[Warning: Mild Movie Spoilers]
This should be a strong sermon but it won’t – it’s going to meander a bit, because today I don’t feel strong.
Anna and I had dinner Friday night at a Thai restaurant in Squirrel Hill, Pittsburgh. It was rainy and quiet and we ate while people walked by doing their thing. Ordinary people, ordinary things – people of all sizes, shapes, colors, and ideas. It’s a few blocks away from where the shooting was. What a stupid, pointless, waste. After that we went to The Scarehouse – a great big warehouse of twisty paths and smoke and people in scary costumes who jump out at you suddenly. The air was full of bangs and groans and laughter and people screaming the fun “eeek” screams that don’t mean anything, not the raw shrieks of pain and shattered life. There’s no great, deep, meaning to this juxtaposition – no powerful metaphor – it’s just the way things happened. I simply find it unimaginable, even after a dry-run, to try to think what it would feel like to have someone hunting us with a gun. Someone so narrow-minded and filled with hate that he’s incapable of seeing the different, uniquely valuable and interesting people, that his mind has labelled, hated, and turned into targets.
In The Fisher King, Jeff Bridges plays a washed-up shock jock DJ who was at the top of his game when, one night, he told one of his callers to just get a shotgun and go clean up this restaurant full of liberals (I think that was it) – and the caller does. This was back in 1991, and the DJ’s show is immediately cancelled. Today, I suppose he’d be elected president. It’s just a little example of how things get normalized – which is a nice way of saying “society lies in the gutter long enough to become comfortable there.”
The rest of the movie is a magical surrealist meditation on redemption, the virtue of persistence, and the power of belief. It’s beautiful and weird and sad and director Terry Gilliam’s Monty Python-esque off-kilter take on things is powerful and not off-putting. At one point, the character played by Robin Williams, a madman, hallucinates that he is being attacked by a knight on horseback in red armor – and it’s one of the scariest scenes I’ve seen in any movie. Not because it’s scary, like The Scarehouse; it’s existentially scary because we see in a flash how a person with mental problems might literally find themselves in a reality that’s worse than hell.
“Thoughts and Prayers” is so much bullshit, especially because it’s so easy and inexpensive. When someone says they’re sending “Thoughts and Prayers” they are literally saying “I’m not going to do a fucking thing.” Maybe what we should do is imagine that we’re there, imagine that we’re being hunted by a hate-filled garbage-bag with a gun. There’s no point to any of this – none of it is going to move the needle of reality very far, he just wasted his own life and 11 others. And he profoundly altered and damaged all the lives that touched on those 11. What did he expect to accomplish? Hate is not a strategy, “Thoughts and curses” and wasted pain and blood. Right now I am trying to imagine the fear, the puzzlement, the sense of violation. How can this be happening? And why doesn’t the whole world stop and collectively catch its breath while sorting through the pieces in order to understand how to keep it from happening again?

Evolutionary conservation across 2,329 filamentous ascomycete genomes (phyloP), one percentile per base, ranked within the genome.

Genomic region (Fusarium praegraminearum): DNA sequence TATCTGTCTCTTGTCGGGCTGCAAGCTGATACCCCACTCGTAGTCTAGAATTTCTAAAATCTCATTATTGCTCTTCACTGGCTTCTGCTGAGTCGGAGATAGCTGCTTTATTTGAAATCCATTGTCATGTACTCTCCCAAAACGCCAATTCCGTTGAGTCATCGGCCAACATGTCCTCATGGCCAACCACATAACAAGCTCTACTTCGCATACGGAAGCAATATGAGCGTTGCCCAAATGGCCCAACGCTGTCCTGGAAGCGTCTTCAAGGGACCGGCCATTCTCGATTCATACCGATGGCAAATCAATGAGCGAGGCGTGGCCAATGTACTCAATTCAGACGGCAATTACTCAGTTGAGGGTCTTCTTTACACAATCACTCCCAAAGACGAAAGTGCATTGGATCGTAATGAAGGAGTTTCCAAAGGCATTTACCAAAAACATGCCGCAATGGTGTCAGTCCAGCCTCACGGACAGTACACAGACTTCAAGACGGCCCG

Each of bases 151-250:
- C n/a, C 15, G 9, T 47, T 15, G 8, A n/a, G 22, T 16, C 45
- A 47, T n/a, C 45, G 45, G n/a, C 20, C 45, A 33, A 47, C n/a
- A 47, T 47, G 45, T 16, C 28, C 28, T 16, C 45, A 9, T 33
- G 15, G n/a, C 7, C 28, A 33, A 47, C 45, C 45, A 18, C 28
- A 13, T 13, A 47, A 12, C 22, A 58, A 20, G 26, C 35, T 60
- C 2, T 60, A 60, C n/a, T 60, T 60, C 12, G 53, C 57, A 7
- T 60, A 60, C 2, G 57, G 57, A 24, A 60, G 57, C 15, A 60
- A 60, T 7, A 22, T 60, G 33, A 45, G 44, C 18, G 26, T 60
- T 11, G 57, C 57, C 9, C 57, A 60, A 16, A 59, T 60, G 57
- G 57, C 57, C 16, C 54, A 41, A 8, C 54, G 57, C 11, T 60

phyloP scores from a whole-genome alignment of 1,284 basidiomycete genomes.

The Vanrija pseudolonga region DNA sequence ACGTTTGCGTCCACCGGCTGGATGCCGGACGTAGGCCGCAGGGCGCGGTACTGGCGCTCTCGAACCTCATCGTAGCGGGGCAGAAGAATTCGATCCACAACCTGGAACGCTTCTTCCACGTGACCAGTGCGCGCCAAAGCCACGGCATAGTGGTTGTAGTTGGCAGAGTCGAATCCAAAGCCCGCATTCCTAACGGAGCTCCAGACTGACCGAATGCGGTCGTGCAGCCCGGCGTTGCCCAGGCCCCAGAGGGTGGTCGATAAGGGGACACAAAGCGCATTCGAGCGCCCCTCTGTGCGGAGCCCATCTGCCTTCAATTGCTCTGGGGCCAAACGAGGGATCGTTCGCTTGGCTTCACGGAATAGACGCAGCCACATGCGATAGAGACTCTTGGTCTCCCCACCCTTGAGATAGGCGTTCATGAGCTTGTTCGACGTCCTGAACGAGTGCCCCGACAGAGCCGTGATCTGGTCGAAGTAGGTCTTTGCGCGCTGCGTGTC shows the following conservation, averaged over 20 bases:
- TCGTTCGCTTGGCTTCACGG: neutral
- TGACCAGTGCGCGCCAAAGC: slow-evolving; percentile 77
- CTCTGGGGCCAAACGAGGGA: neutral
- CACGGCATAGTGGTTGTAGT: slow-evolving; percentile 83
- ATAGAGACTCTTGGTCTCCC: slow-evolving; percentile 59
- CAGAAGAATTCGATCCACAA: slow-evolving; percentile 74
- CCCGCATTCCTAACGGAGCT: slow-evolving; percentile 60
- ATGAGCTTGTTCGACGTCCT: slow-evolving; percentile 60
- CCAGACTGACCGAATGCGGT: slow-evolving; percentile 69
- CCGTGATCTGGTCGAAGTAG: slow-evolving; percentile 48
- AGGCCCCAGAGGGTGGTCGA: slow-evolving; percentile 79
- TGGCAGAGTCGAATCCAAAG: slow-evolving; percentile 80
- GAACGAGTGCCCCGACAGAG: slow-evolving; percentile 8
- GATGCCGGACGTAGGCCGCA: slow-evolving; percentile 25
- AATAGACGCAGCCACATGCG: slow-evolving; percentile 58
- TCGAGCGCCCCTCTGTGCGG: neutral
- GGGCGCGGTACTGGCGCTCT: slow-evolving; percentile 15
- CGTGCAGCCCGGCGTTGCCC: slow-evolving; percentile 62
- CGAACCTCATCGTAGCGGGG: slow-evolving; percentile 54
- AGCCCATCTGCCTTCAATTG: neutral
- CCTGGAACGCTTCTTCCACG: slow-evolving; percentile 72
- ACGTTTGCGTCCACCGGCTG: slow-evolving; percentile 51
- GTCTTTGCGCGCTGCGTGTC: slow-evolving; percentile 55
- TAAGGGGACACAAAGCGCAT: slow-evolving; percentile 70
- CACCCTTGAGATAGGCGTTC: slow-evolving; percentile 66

In The Fisher King the story winds in on itself and has a conclusion that’s somewhat optimistic and is quite beautiful. But reality seldom works that way, seldom ties up the threads – it just leaves an ugly tangle. Collectively, we make what we individually see as choices, and lately it seems as though the civilizations of the world are choosing more repression, more hate, more ethnic cleansing, more authoritarianism, and less thoughtful beauty. Why choose an ugly tangle when we could have something else?
None of this serves anything.
“And why doesn’t the whole world stop and collectively catch its breath while sorting through the pieces in order to understand how to keep it from happening again?” – when an airplane crashes, there is an important and special government agency that’s job it is to figure out why and to figure out how to keep it from happening again. As a society, we care that much about safe air travel. Yet, I notice that there isn’t a concerted and thoughtful analysis of how to deal with mass murders. Imagine if “Thoughts and prayers” were all you had to take onto an airplane with you.